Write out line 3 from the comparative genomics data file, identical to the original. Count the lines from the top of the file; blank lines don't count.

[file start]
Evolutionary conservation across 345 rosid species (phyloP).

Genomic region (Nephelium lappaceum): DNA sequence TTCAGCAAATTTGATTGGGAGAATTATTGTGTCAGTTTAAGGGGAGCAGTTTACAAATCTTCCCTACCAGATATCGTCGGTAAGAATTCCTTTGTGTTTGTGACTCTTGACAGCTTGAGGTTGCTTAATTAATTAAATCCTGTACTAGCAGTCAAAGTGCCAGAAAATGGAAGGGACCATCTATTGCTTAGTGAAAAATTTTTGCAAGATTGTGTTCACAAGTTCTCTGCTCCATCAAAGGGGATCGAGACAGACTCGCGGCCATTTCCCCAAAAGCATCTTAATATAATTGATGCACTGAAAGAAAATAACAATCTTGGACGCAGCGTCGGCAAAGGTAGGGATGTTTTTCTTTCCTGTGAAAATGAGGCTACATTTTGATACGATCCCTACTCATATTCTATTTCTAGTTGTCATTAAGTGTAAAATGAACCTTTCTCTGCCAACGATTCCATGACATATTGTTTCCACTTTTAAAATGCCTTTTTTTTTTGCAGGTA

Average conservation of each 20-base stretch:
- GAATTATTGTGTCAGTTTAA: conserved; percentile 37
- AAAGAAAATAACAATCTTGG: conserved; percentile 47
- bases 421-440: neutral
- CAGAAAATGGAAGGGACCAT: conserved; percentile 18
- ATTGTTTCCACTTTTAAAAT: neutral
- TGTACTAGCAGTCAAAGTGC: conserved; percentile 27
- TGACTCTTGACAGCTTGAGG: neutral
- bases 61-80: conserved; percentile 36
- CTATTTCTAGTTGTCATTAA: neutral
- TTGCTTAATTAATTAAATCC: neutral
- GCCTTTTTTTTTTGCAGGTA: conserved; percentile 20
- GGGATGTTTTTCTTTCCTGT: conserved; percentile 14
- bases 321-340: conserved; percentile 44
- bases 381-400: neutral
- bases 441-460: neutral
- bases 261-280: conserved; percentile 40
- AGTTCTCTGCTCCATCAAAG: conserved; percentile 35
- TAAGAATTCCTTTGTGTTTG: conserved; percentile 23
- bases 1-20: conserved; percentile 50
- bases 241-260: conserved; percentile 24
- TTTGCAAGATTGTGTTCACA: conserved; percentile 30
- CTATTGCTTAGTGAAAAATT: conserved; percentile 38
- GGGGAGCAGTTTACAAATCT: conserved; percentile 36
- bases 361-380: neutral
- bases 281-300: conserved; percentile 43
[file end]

Average conservation of each 20-base stretch: